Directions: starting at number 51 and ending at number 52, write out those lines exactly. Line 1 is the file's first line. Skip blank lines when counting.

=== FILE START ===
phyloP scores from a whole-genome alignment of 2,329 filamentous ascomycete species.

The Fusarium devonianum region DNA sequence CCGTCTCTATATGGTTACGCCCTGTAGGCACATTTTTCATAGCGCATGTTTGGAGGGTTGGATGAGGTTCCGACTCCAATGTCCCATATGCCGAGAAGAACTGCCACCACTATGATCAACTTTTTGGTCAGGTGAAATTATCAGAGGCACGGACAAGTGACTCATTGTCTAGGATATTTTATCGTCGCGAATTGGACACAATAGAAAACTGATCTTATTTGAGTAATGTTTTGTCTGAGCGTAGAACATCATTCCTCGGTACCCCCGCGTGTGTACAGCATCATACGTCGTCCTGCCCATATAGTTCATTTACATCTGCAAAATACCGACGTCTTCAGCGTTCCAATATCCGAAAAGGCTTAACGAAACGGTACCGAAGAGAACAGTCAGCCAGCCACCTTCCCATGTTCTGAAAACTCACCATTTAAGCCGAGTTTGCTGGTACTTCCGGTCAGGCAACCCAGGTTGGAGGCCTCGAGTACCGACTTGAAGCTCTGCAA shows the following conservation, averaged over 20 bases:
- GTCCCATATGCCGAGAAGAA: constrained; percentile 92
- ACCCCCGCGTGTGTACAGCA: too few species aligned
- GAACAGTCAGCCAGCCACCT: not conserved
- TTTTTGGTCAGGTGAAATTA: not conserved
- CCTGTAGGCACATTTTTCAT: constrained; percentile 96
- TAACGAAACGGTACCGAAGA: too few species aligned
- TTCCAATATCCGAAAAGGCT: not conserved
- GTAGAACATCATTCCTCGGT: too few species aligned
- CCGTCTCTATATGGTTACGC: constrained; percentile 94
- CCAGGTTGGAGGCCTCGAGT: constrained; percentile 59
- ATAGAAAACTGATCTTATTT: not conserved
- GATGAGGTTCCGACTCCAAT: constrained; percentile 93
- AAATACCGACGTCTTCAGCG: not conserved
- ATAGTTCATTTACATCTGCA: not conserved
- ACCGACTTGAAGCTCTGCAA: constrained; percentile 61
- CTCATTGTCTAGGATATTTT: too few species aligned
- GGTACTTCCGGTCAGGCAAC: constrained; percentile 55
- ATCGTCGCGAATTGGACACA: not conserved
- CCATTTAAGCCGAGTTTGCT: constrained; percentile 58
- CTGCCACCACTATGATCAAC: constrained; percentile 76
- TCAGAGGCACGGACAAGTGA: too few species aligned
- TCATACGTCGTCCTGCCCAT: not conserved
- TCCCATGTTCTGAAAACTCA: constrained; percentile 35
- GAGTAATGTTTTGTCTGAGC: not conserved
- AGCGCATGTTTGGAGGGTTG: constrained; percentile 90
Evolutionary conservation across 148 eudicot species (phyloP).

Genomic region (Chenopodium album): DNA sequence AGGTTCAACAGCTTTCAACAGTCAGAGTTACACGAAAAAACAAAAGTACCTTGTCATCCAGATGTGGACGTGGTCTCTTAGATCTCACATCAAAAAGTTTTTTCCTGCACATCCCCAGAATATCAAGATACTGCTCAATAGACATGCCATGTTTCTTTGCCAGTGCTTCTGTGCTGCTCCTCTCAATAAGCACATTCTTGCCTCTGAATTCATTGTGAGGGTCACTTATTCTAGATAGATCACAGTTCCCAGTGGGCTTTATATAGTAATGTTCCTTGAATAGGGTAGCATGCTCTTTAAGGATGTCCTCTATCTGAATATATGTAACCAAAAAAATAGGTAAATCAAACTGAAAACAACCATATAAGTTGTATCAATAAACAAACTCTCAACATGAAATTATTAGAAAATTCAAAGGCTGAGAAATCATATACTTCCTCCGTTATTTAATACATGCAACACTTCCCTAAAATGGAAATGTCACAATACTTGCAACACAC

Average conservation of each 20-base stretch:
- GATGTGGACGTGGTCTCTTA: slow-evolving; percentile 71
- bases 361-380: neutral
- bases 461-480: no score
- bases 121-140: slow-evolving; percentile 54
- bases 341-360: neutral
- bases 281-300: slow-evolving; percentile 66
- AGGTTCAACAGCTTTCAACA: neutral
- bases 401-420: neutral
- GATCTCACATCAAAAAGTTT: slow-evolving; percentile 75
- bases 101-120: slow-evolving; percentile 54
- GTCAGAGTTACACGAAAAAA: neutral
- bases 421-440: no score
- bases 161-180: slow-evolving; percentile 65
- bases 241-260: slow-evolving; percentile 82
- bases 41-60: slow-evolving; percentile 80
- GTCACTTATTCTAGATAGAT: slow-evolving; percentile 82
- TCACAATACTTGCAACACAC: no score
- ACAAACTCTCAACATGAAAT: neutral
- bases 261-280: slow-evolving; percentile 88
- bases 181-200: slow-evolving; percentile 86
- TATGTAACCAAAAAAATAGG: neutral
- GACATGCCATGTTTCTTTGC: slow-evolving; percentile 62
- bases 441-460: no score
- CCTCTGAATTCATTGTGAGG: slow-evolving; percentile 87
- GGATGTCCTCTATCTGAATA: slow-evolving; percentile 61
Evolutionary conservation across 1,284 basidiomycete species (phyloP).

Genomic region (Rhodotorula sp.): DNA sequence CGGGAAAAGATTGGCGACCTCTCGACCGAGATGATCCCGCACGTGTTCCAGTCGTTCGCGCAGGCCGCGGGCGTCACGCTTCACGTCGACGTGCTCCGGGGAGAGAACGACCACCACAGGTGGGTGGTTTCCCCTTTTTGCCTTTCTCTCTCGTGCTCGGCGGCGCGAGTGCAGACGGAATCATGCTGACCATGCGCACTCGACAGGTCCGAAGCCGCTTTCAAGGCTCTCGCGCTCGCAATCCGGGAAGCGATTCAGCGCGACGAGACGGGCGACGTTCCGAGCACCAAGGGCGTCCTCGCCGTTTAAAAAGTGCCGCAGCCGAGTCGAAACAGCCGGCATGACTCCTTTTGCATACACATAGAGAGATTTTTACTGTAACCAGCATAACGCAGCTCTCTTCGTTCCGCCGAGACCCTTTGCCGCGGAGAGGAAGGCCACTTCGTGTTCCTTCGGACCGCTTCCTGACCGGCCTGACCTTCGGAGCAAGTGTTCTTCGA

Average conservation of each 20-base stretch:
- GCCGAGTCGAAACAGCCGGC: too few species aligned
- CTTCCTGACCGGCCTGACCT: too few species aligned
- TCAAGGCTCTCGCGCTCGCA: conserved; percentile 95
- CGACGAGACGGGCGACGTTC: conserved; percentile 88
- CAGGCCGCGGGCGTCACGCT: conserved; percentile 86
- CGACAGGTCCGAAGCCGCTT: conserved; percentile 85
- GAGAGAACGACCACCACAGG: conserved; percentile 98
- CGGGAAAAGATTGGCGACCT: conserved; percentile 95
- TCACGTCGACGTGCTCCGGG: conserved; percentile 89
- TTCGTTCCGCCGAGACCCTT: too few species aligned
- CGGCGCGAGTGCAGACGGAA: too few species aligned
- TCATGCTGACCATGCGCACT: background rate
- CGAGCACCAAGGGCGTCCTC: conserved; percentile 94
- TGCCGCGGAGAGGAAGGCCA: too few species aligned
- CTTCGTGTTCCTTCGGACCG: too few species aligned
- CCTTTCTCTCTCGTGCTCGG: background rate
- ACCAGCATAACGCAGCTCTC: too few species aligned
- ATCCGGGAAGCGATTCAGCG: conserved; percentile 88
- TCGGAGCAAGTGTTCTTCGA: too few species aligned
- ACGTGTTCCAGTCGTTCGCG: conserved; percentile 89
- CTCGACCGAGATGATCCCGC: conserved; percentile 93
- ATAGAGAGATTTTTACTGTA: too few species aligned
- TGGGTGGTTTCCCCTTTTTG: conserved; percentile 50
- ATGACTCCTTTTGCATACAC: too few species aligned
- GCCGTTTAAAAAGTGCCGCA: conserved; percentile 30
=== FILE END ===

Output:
- TATGTAACCAAAAAAATAGG: neutral
- GACATGCCATGTTTCTTTGC: slow-evolving; percentile 62